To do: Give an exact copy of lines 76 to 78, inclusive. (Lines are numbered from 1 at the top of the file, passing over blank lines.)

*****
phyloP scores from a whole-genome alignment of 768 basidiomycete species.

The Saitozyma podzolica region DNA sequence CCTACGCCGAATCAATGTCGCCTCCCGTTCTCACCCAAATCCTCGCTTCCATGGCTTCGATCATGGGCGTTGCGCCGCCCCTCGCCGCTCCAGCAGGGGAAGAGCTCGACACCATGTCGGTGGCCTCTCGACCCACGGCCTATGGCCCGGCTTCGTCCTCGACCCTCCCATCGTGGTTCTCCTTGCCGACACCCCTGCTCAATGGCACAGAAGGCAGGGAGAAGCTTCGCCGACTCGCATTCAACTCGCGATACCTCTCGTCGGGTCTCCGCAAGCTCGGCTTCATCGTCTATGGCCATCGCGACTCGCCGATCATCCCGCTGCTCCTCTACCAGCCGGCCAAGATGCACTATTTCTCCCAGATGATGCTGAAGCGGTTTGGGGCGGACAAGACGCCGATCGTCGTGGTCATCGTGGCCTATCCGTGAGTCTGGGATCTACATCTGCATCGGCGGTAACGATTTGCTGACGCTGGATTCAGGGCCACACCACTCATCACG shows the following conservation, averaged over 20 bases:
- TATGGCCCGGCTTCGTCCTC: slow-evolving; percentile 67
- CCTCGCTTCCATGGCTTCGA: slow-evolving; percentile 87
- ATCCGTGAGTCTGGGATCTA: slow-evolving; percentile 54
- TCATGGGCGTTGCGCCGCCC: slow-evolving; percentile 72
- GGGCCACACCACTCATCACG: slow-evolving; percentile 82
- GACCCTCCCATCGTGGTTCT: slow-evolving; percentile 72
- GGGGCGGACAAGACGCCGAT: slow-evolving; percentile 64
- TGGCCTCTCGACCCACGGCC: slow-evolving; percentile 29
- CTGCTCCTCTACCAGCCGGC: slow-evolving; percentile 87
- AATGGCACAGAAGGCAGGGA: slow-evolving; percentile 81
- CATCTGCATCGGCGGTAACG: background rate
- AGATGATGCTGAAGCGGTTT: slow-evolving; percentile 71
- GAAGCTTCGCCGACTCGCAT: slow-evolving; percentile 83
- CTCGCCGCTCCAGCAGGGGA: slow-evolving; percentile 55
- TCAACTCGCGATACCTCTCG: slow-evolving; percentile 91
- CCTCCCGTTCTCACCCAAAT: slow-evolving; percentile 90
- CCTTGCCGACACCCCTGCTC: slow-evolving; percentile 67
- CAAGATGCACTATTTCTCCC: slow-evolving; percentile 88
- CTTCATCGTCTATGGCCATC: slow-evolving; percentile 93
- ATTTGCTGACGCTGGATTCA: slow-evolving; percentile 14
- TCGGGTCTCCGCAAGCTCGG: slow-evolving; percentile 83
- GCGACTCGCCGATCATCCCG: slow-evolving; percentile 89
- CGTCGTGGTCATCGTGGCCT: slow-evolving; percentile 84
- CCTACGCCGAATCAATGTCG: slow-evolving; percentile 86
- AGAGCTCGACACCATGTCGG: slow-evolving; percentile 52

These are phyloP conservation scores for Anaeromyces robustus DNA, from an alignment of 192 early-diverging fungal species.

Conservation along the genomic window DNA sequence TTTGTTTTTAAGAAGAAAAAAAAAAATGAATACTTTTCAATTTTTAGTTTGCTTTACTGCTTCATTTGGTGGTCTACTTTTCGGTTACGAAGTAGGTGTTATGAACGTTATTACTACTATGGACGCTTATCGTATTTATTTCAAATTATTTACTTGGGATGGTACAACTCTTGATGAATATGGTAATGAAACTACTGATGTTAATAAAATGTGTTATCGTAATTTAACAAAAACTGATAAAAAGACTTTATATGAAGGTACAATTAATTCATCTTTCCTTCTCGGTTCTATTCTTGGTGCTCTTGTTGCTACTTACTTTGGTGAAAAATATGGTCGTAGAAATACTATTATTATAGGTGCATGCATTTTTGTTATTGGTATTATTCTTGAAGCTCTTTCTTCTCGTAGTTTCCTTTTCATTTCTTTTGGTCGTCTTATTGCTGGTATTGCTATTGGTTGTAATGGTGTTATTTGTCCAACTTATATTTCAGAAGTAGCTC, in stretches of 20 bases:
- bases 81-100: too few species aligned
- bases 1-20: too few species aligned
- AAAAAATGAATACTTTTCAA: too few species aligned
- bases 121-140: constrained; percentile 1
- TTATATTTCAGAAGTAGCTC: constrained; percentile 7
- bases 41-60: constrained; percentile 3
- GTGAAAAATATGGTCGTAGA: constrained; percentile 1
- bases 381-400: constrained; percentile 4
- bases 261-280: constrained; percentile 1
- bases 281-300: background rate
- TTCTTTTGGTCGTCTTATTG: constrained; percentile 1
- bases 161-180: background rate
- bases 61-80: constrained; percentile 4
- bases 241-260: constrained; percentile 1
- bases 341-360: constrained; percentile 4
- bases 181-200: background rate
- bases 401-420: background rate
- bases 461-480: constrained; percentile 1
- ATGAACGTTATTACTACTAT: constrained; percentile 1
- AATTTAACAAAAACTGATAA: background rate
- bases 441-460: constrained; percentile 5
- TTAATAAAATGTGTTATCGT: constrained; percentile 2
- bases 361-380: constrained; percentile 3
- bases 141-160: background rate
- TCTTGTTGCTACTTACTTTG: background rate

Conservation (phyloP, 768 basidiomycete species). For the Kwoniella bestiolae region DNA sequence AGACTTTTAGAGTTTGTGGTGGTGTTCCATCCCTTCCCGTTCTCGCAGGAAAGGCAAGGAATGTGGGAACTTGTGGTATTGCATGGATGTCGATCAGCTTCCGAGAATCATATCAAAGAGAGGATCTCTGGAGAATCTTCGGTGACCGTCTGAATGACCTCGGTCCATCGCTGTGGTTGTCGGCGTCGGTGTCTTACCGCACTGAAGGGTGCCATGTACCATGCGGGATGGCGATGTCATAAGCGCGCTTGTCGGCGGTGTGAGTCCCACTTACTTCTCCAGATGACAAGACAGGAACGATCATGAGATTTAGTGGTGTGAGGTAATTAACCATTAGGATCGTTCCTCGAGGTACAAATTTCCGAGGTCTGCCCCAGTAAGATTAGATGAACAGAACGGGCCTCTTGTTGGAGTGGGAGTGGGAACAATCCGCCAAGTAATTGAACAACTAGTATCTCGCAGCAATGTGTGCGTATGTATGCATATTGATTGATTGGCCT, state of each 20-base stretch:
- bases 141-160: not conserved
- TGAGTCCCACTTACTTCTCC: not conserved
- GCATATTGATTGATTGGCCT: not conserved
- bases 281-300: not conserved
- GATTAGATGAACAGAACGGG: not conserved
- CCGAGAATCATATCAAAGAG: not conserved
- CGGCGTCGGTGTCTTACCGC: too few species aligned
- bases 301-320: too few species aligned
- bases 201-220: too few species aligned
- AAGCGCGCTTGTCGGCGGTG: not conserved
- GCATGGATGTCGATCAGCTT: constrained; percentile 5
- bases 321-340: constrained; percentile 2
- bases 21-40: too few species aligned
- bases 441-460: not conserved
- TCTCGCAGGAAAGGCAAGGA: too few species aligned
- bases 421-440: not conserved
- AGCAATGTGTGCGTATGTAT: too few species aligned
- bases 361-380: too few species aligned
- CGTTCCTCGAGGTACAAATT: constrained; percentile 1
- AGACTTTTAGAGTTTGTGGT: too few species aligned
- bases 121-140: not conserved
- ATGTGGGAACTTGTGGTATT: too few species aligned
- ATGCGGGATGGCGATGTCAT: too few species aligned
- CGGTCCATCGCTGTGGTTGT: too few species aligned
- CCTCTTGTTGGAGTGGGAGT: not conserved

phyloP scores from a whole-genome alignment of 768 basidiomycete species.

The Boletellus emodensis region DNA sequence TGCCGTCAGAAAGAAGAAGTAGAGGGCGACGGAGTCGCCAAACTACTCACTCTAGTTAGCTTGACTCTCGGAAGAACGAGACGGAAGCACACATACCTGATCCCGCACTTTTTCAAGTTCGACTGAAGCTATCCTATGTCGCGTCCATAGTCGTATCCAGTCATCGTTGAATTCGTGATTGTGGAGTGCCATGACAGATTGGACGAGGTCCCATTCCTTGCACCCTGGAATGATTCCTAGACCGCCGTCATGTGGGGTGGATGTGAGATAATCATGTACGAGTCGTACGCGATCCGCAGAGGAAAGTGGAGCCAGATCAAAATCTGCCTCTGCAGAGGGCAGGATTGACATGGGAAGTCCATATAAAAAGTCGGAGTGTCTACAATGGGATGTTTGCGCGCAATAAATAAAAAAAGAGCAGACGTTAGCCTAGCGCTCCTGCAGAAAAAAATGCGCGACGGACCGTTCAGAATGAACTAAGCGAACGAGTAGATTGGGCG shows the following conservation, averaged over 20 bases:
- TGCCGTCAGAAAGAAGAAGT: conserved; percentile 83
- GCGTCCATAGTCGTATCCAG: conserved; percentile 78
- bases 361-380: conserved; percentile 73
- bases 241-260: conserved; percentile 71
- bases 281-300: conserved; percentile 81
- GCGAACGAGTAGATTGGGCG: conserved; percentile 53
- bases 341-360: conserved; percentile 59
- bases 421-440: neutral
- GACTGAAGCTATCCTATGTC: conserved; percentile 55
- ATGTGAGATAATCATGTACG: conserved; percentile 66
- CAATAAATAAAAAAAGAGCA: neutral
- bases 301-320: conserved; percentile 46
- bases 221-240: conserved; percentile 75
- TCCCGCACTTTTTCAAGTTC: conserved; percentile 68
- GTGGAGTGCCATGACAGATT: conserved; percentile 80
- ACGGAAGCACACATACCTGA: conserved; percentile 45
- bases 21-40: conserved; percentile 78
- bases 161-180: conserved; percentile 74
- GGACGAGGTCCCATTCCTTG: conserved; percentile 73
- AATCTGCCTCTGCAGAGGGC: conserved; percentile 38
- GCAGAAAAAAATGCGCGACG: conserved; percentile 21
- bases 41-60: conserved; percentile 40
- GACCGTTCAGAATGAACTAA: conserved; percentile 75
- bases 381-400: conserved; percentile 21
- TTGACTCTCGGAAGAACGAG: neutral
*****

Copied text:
- bases 121-140: not conserved
- ATGTGGGAACTTGTGGTATT: too few species aligned
- ATGCGGGATGGCGATGTCAT: too few species aligned